- 18. COMPARISION OF MUTUALLY EXCLUSIVE PROJECTS BY B-C RATIO METHOD ● Mutually Exclusive Project are compared by Benefit-Cost Ratio i.e, B-C ratio as it provides a ratio of benefits to costs rather than just the profit potential. ● For the selection of the project by B-C ratio, the alternative with the B-C ratio greater or equal to 1 is accepted while the other alternative with B-C ratio less than 1 is rejected . ● Best alternative can be selected using an equivalent.worth method by maximizing the PW or Aw or FW.
- 19. Contd…… ● The evaluation of the mutually exclusive project by B-C ratio is conducted improperly by equivalent worth method which includes convenient and modified B-C (as mentioned earlier). ● Therefore a comparison of mutually exclusive alternatives require an incremental analysis to be conducted.
- 20. INCREMENTAL B-C ANALYSIS OF MUTUALLY EXCLUSIVE PROJECTS Process for the calculation of mutually exclusive project by incremental analysis is as follows: ● When comparing mutually exclusive alternatives with B-C ratio method, they are first ranked in order of increasing total equivalent worth of costs. ● This rank ordering will be identical whether the ranking is based on PW, AW or FW of costs. ● Projects are ranked from smallest to largest according to costs obtained. ● The project with smallest cost is calculated for alternative.
- 21. Contd….. ● The b-c ratio of that particular project is calculated and if it is greater or equal to 1, it is regarded as the baseline alternative, otherwise we carry the process by calculating b-c ratio of the following project. ● Then the following larger project is selected, the difference in the respective benefits and costs of this project and baseline is used to calculate incremental b- c ratio. ● If this project has b-c ratio greater or equal to 1 then this is set as new baseline alternative , otherwise the last baseline is maintained. ● Similarly the process of calculating b-c ratio with incremental analysis is followed until the last project is compared.
- 22. Example Three mutually exclusive alternative public-works projects are currently under consideration. Their respective costs and benefits are included in the table that follows. Each of the projects has a useful life of 50 years, and MARR is 10% per year, Which, if any, of these projects should be selected? Solve by hand and by spreadsheet. A B C Capital investment $8,500,000 $10,000,000 $12,000,000 Annual operating and 750,000 725,000 700,000 Maintenance costs Market value 1,250,000 1,750,000 2,000,000 Annual benefit 2,150,000 2,265,000 2,500,000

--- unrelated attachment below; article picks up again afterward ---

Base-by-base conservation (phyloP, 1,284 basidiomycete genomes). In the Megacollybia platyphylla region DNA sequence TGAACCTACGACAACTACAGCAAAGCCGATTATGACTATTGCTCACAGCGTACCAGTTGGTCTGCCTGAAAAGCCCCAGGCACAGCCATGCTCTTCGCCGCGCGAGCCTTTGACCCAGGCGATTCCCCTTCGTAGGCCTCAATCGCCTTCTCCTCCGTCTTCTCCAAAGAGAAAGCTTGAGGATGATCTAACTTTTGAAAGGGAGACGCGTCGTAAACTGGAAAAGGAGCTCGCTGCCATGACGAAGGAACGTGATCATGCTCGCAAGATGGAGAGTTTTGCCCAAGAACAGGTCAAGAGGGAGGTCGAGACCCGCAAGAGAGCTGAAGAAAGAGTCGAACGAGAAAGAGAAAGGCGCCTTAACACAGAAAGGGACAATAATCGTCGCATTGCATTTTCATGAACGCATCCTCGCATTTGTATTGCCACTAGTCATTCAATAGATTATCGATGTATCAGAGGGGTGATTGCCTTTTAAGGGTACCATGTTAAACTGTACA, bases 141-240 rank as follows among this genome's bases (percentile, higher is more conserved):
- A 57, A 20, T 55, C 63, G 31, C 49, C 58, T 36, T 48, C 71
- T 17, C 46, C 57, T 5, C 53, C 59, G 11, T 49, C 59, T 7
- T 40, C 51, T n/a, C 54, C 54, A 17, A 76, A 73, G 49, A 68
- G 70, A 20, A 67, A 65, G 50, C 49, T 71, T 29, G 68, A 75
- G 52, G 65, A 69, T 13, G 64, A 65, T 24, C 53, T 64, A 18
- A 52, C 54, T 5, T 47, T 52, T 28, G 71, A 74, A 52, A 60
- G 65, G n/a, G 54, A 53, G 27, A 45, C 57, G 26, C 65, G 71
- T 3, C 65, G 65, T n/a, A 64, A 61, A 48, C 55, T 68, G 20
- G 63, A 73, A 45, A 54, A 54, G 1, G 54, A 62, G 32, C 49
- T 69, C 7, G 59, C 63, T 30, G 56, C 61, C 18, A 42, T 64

- 23. Contd….. Solution PW(Costs, A) = $8,500,000 + $750,000(P/A, 10%, 50) − $1,250,000(P/F, 10%, 50) = $15,925,463, PW(Costs, B) = $10,000,000 + $725,000(P/A, 10%, 50) − $1,750,000(P/F, 10%, 50) = $17,173,333, PW(Costs, C) = $12,000,000 + $700,000(P/A, 10%, 50) − $2,000,000(P/F, 10%, 50) = $18,923,333, PW(Benefit, A) = $2,150,000(P/A, 10%, 50) = $21,316,851, PW(Benefit, B) = $2,265,000(P/A, 10%, 50) = $22,457,055, PW(Benefit, C) = $2,500,000(P/A, 10%, 50) = $24,787,036. B–C(A) = $21,316,851/$15,925,463 = 1.3385 > 1.0. Therefore, Project A is acceptable. ΔB/ΔC of (B − A) = ($22,457,055 − $21,316,851)/($17,173,333 − $15,925,463) = 0.9137 < 1.0. Therefore, increment required for Project B is not acceptable. ΔB/Δ C of (C − A) = ($24,787,036 − $21,316,851)/($18,923,333 − $15,925,463) = 1.1576 > 1.0. Therefore, increment required for Project C is acceptable
- 24. B-C ANALYSIS WITH UNEQUAL PROJECTS LIVES ● In mutually exclusive projects there are some project that have different lives. ● The projects with varying useful lives is also possible to conduct an incremental B-C analysis by using the AW of benefits and costs of the various projects. ● Process includes calculating AW for each project. The following process is same as for the mutually exclusive project with same lives.
- 25. Example Two mutually exclusive alternative public-works projects are under consideration. Their respective costs and benefits are included in the table that follows. Project I has an anticipated life of 35 years, and the useful life of Project II has been estimated to be 25 years. If the MARR is 9% per year, which, if either, of these projects should be selected? The effect of inflation is negligible. Project I Project II Capital investment $750,000 $625,000 Annual operating and maintenance 120,000 110,000 Annual benefit 245,000 230,000 Useful life of project (years) 35 25
- 26. Contd….. Solution AW(Costs, I) = $750,000(A/P, 9%, 35) + $120,000 = $190,977, AW(Costs, II) = $625,000(A/P, 9%, 25) + $110,000 = $173,629, B–C(II) = $230,000/$173,629 = 1.3247 > 1.0. Therefore, Project II is acceptable. ΔB/ΔC of (I–II) = ($245,000 − $230,000)/($190,977 − $173,629) = 0.8647 < 1.0. Therefore, increment required for Project I is not acceptable hence Project II should be selected.